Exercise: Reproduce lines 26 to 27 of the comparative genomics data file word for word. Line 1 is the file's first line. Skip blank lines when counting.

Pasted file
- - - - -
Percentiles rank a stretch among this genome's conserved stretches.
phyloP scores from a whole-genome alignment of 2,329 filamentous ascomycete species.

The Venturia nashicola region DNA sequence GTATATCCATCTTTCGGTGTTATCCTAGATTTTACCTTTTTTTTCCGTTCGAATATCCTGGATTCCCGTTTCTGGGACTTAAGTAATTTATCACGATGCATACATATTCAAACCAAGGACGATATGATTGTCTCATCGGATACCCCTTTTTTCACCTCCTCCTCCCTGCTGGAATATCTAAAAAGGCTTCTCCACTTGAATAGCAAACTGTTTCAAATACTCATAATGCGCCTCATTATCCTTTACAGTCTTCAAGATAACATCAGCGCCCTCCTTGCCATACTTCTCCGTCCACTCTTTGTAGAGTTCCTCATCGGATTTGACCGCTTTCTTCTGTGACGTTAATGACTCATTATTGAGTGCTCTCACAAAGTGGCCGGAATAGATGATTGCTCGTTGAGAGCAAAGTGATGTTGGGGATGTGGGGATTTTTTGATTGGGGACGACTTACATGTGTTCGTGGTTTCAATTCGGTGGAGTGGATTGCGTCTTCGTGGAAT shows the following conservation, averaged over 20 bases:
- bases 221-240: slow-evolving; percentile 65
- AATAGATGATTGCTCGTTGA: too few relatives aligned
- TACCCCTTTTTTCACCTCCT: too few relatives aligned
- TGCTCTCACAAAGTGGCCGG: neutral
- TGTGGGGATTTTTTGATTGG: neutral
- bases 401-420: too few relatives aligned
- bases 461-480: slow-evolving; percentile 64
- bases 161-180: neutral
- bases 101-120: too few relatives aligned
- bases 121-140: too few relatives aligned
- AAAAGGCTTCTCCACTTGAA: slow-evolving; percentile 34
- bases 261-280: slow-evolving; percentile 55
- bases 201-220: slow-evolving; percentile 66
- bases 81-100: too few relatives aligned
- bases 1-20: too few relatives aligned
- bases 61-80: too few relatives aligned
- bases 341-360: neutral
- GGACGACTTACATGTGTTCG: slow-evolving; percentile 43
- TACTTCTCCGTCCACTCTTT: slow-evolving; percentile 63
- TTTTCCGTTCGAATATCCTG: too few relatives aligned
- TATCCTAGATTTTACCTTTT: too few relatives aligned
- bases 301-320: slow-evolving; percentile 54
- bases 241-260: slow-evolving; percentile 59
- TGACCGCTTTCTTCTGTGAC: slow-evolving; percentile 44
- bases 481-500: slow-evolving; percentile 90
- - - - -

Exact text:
- bases 241-260: slow-evolving; percentile 59
- TGACCGCTTTCTTCTGTGAC: slow-evolving; percentile 44